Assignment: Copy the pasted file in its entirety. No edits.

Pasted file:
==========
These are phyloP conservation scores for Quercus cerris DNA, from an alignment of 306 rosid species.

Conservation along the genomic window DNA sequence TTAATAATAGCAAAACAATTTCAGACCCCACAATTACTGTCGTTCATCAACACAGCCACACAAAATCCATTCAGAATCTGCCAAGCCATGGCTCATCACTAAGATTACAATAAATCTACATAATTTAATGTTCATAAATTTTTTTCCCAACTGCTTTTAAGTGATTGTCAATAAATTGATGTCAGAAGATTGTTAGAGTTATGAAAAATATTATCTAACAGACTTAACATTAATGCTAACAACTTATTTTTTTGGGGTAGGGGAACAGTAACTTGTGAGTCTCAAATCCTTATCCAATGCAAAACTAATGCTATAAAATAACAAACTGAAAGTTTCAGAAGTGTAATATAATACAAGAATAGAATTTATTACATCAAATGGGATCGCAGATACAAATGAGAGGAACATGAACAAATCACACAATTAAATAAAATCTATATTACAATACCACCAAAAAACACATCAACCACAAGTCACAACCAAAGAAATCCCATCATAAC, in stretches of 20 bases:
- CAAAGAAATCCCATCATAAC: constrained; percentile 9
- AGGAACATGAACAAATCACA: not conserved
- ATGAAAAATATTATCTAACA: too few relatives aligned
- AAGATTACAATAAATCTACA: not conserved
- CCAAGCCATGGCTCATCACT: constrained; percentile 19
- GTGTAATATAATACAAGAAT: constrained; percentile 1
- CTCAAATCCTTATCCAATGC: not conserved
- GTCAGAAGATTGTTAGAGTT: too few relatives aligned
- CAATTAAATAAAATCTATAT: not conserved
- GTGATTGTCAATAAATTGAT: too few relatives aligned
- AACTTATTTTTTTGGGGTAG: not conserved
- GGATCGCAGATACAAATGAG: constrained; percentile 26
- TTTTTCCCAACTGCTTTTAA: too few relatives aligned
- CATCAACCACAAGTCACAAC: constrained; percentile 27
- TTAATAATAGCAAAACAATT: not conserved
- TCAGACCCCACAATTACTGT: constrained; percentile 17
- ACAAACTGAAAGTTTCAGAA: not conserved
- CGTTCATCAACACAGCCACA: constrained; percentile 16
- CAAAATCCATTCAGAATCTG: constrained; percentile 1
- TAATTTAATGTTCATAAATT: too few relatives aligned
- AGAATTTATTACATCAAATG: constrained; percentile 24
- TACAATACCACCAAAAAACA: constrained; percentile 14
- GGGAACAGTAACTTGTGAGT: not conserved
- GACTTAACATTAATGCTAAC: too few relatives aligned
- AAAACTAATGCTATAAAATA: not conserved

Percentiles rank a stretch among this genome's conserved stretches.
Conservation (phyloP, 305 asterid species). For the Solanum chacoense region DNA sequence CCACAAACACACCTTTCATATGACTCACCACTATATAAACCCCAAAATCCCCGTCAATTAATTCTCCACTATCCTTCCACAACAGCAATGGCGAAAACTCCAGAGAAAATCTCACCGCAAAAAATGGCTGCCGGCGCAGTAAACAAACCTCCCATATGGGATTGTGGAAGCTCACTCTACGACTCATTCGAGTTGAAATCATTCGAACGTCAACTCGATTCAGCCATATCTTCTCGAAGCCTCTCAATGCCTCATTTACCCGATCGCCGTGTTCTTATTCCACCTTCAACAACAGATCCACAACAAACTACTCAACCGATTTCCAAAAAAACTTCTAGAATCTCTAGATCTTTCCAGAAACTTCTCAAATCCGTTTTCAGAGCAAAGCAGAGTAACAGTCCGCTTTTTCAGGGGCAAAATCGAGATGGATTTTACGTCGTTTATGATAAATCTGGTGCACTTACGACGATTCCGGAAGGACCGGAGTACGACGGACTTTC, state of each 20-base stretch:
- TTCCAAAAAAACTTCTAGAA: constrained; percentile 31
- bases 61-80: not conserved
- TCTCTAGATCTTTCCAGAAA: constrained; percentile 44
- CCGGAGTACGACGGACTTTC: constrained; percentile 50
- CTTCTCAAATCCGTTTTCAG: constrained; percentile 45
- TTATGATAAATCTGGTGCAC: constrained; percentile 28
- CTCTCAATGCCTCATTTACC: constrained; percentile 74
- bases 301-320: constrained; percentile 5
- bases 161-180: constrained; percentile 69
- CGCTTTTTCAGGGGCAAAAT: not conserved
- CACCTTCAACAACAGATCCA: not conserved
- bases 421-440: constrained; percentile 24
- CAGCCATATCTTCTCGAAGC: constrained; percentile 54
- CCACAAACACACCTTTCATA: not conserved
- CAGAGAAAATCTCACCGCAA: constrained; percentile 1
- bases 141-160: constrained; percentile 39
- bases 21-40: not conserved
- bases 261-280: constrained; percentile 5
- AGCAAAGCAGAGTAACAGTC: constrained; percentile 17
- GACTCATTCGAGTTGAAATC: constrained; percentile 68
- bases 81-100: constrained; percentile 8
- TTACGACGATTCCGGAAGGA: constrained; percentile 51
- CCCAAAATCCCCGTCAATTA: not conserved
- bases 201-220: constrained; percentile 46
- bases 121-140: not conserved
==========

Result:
These are phyloP conservation scores for Quercus cerris DNA, from an alignment of 306 rosid species.

Conservation along the genomic window DNA sequence TTAATAATAGCAAAACAATTTCAGACCCCACAATTACTGTCGTTCATCAACACAGCCACACAAAATCCATTCAGAATCTGCCAAGCCATGGCTCATCACTAAGATTACAATAAATCTACATAATTTAATGTTCATAAATTTTTTTCCCAACTGCTTTTAAGTGATTGTCAATAAATTGATGTCAGAAGATTGTTAGAGTTATGAAAAATATTATCTAACAGACTTAACATTAATGCTAACAACTTATTTTTTTGGGGTAGGGGAACAGTAACTTGTGAGTCTCAAATCCTTATCCAATGCAAAACTAATGCTATAAAATAACAAACTGAAAGTTTCAGAAGTGTAATATAATACAAGAATAGAATTTATTACATCAAATGGGATCGCAGATACAAATGAGAGGAACATGAACAAATCACACAATTAAATAAAATCTATATTACAATACCACCAAAAAACACATCAACCACAAGTCACAACCAAAGAAATCCCATCATAAC, in stretches of 20 bases:
- CAAAGAAATCCCATCATAAC: constrained; percentile 9
- AGGAACATGAACAAATCACA: not conserved
- ATGAAAAATATTATCTAACA: too few relatives aligned
- AAGATTACAATAAATCTACA: not conserved
- CCAAGCCATGGCTCATCACT: constrained; percentile 19
- GTGTAATATAATACAAGAAT: constrained; percentile 1
- CTCAAATCCTTATCCAATGC: not conserved
- GTCAGAAGATTGTTAGAGTT: too few relatives aligned
- CAATTAAATAAAATCTATAT: not conserved
- GTGATTGTCAATAAATTGAT: too few relatives aligned
- AACTTATTTTTTTGGGGTAG: not conserved
- GGATCGCAGATACAAATGAG: constrained; percentile 26
- TTTTTCCCAACTGCTTTTAA: too few relatives aligned
- CATCAACCACAAGTCACAAC: constrained; percentile 27
- TTAATAATAGCAAAACAATT: not conserved
- TCAGACCCCACAATTACTGT: constrained; percentile 17
- ACAAACTGAAAGTTTCAGAA: not conserved
- CGTTCATCAACACAGCCACA: constrained; percentile 16
- CAAAATCCATTCAGAATCTG: constrained; percentile 1
- TAATTTAATGTTCATAAATT: too few relatives aligned
- AGAATTTATTACATCAAATG: constrained; percentile 24
- TACAATACCACCAAAAAACA: constrained; percentile 14
- GGGAACAGTAACTTGTGAGT: not conserved
- GACTTAACATTAATGCTAAC: too few relatives aligned
- AAAACTAATGCTATAAAATA: not conserved

Percentiles rank a stretch among this genome's conserved stretches.
Conservation (phyloP, 305 asterid species). For the Solanum chacoense region DNA sequence CCACAAACACACCTTTCATATGACTCACCACTATATAAACCCCAAAATCCCCGTCAATTAATTCTCCACTATCCTTCCACAACAGCAATGGCGAAAACTCCAGAGAAAATCTCACCGCAAAAAATGGCTGCCGGCGCAGTAAACAAACCTCCCATATGGGATTGTGGAAGCTCACTCTACGACTCATTCGAGTTGAAATCATTCGAACGTCAACTCGATTCAGCCATATCTTCTCGAAGCCTCTCAATGCCTCATTTACCCGATCGCCGTGTTCTTATTCCACCTTCAACAACAGATCCACAACAAACTACTCAACCGATTTCCAAAAAAACTTCTAGAATCTCTAGATCTTTCCAGAAACTTCTCAAATCCGTTTTCAGAGCAAAGCAGAGTAACAGTCCGCTTTTTCAGGGGCAAAATCGAGATGGATTTTACGTCGTTTATGATAAATCTGGTGCACTTACGACGATTCCGGAAGGACCGGAGTACGACGGACTTTC, state of each 20-base stretch:
- TTCCAAAAAAACTTCTAGAA: constrained; percentile 31
- bases 61-80: not conserved
- TCTCTAGATCTTTCCAGAAA: constrained; percentile 44
- CCGGAGTACGACGGACTTTC: constrained; percentile 50
- CTTCTCAAATCCGTTTTCAG: constrained; percentile 45
- TTATGATAAATCTGGTGCAC: constrained; percentile 28
- CTCTCAATGCCTCATTTACC: constrained; percentile 74
- bases 301-320: constrained; percentile 5
- bases 161-180: constrained; percentile 69
- CGCTTTTTCAGGGGCAAAAT: not conserved
- CACCTTCAACAACAGATCCA: not conserved
- bases 421-440: constrained; percentile 24
- CAGCCATATCTTCTCGAAGC: constrained; percentile 54
- CCACAAACACACCTTTCATA: not conserved
- CAGAGAAAATCTCACCGCAA: constrained; percentile 1
- bases 141-160: constrained; percentile 39
- bases 21-40: not conserved
- bases 261-280: constrained; percentile 5
- AGCAAAGCAGAGTAACAGTC: constrained; percentile 17
- GACTCATTCGAGTTGAAATC: constrained; percentile 68
- bases 81-100: constrained; percentile 8
- TTACGACGATTCCGGAAGGA: constrained; percentile 51
- CCCAAAATCCCCGTCAATTA: not conserved
- bases 201-220: constrained; percentile 46
- bases 121-140: not conserved